Paper trail celebrations

Sayed Ali Salem Effendi, head of the Nile Cotton Ginning Company, set up a huge colorful pavilion in the garden of his villa for the wedding ceremony of his eldest daughter, Mahassen. For three whole days, the many guests would come in to congratulate him. The mood was festive, and the invitees were served the most delicious of foods and drinks as they watched the live band perform.

But that was not the average wedding for residents of the Tamyet region in Fayoum Governorate. The whole town was invited, particularly the well-to-do families. Many of the invites also came all the way from Eastern Dayrout in Assiut, the groom’s hometown. They had all received the beautiful invitations sent by Sayed Effendi and Mahmoud Mohamed, the groom’s father.
On the inside, the cards read:
“Mahmoud Mohamed, the trader in Eastern Dayrout, has the honor of inviting you to attend the wedding ceremony of his son, Mr. Ali, and Miss Mahassen, daughter of Mr. Sayed Ali Salem, head of the Nile Cotton Ginning Company. The ceremony will take place on Thursday 14 April 1955 at the residence of the father of the bride in Tamyet, Fayoum. Wishing you happy returns.”
“Printing wedding cards, back in the ‘50s, was a sign of social prestige as it was expensive, rather unaffordable for most social segments,” says Essam Ahmed, a printing professor from the Faculty of Applied Arts at Helwan University. The design options were few because typewriters had not yet been introduced in the country. Embossed printing was the only type of printing available. It gave the beautiful effect of a calligrapher’s work, Ahmed adds.
Examining the peach-colored wedding cards, Ahmed notes that the printed address was quite brief. In 1955, the residents of Fayoum did not exceed a few thousand, and those who belonged to the upper-middle class were even fewer, and well known across various social circles. Both Sayyed Effendi and Mahmoud Mohamed were among the main exporters of Egyptian cotton to Europe, well-known to everyone in their hometowns. They also represent their social class, which at the time aspired to blend European lifestyles with those of the royalty, while also maintaining the customs and traditions of rural Egypt.
“These two families, like most of the upper-middle class, aspired to bourgeois lifestyles. The elite of the upper and middle classes used these printed cards to evoke a particular image of themselves and their families,” says Ahmed, adding that “wedding cards were a luxury at the time, and the careful choice of wording on the invites further helped emphasize this desired image.”
This class mostly comprised senior civil servants, large-business men and landlords, researcher Mahmoud Gad writes in his book “The Middle Class in Upper Egypt.”
Safy Sayed Ali Salem fondly remembers her elder sister’s wedding.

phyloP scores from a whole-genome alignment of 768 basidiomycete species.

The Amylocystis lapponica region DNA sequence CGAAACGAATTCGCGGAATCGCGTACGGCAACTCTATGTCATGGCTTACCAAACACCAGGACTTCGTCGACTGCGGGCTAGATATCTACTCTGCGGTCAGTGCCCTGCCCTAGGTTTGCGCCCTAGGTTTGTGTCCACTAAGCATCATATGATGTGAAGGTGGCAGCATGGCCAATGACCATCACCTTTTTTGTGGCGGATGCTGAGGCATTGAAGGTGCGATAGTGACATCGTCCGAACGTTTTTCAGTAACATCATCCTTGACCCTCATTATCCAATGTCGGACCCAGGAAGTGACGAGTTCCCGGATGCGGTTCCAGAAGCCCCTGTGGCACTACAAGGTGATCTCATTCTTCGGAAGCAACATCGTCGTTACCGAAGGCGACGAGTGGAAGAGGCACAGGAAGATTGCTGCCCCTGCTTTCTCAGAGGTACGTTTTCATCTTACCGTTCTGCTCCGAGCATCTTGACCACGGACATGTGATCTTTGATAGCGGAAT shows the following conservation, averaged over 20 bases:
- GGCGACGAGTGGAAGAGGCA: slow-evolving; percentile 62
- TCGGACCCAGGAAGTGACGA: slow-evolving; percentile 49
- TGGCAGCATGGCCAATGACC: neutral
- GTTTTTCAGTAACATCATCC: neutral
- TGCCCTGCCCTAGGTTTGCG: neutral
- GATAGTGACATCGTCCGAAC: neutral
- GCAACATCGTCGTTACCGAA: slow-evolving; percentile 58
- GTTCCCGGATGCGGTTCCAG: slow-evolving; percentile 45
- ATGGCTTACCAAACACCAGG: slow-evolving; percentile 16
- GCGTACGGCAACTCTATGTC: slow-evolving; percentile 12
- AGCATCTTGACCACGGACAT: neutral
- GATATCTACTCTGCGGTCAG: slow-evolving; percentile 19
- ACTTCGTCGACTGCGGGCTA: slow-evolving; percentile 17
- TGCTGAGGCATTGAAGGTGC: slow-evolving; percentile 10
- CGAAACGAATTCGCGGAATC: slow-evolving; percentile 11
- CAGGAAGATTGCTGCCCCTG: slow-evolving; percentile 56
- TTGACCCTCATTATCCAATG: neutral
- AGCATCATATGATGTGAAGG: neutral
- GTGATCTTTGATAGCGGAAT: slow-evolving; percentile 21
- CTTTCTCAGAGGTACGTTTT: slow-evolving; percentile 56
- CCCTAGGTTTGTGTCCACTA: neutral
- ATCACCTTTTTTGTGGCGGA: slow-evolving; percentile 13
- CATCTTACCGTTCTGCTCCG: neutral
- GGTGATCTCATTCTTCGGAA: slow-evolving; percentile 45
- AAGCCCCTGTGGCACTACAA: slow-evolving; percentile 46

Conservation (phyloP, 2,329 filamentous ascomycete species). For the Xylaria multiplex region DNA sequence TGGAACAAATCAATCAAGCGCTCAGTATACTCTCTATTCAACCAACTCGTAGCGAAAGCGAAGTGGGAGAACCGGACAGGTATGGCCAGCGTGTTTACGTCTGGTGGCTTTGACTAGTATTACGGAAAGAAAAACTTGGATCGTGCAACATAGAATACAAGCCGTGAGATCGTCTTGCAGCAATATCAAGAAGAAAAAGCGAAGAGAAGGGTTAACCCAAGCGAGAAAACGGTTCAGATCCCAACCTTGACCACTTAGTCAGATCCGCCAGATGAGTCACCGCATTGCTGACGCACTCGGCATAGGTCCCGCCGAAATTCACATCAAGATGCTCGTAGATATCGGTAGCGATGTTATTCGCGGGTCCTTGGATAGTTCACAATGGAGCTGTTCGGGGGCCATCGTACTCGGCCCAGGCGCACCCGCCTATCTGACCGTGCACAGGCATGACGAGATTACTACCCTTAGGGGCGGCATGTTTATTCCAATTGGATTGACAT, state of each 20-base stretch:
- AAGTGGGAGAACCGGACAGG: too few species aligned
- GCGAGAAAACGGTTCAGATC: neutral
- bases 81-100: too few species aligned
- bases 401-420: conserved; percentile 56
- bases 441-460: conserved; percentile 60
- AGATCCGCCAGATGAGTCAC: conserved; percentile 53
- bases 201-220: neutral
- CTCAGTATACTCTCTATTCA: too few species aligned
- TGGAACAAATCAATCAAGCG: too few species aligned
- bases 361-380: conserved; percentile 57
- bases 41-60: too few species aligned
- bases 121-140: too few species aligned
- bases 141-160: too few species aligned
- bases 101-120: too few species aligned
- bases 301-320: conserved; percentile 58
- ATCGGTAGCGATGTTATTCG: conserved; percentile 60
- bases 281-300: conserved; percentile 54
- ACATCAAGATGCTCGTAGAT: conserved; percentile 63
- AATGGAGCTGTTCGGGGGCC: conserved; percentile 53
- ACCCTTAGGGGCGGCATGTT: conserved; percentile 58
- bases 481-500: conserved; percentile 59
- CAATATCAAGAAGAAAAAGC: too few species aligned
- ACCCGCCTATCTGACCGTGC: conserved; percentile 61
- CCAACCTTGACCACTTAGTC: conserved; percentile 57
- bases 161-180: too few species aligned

“Mahassen was wearing a medium-length white dress. A band with a singer, a dancer and six musicians performed. They were paid LE20 per day,” she said, smiling. “Those were times when LE1 could buy enough meat to feed the family for a whole week.”
The groom, Ali, says he always remembers how his father insisted that his sons finish school.
“He used to give me LE1 as an allowance. That was the equivalent of a civil servant’s monthly salary, only it was spread out throughout the month — 25 piasters every week. Every weekend, I would get out of boarding school and spend it,” he recalls.
When Ali went to ask for Mahassen’s hand in marriage, he highlighted that he had completed his schooling, and that his father, “the well-known cotton merchant in Assiut, helped me join the Faculty of Arts at the King Fouad I University,” which is now Cairo University.
Mahassen was also well-educated. Although few families sent their girls to school back in the ‘50s, Sayed Effendi, unlike Mahmoud, insisted that all four daughters complete their schooling. He also insisted that he get Mahassen’s approval before giving Ali his word, although he had of course heard of the groom’s well-to-do family. That was the way the social elite did it.
Sayed Effendi asked his wife, Sayeda, how Mahassen felt about the marriage. The mother of the bride-to-be did not seem too happy, though. She approached Mahassen as she sat with her three sisters and suddenly burst out, “The groom is not good-looking.” To her surprise, the young Mahassen responded with a smile and hummed, “I like his bad looks, I like them,” the famous 1954 song by Egyptian singer Shadia. So the mother went to inform Sayed Effendi of his daughter’s approval. They had to start preparing for the wedding right away, and the first step was making the wedding invitations.
Everyone was excited, Safy remembers.
“Mahassen’s wedding dress was made of tulle and had lace lining. It took a whole week to be made,” she recounts.
Mahassen also carried a white fan that matched the dress. “It was en vogue at the time. The bouquets were not that common yet,” adds Safy. For the henna night — the Egyptian equivalent of a bachelorette party, when the women would gather the day before the wedding to sing, dance and have henna tattoos painted — she wore a pink dress.
“We helped Mahassen pack her bags and prepare for the wedding day, while the aunts and older family friends would weep along with the mother of the bride, as it was custom,” Safy says.
But the mother of the bride also had to carefully instruct her daughter on how to behave on the wedding day. Safy remembers their mother telling Mahassen: “You have to sit shyly during the ceremony. Only the dancer and the bride’s friends can dance. It’s inappropriate that the bride would dance.”
That is how my family remembers the wedding of my grandfather, Mr. Ali Kamel, to my grandmother, Mrs. Mahassen Ali, in April 1955.

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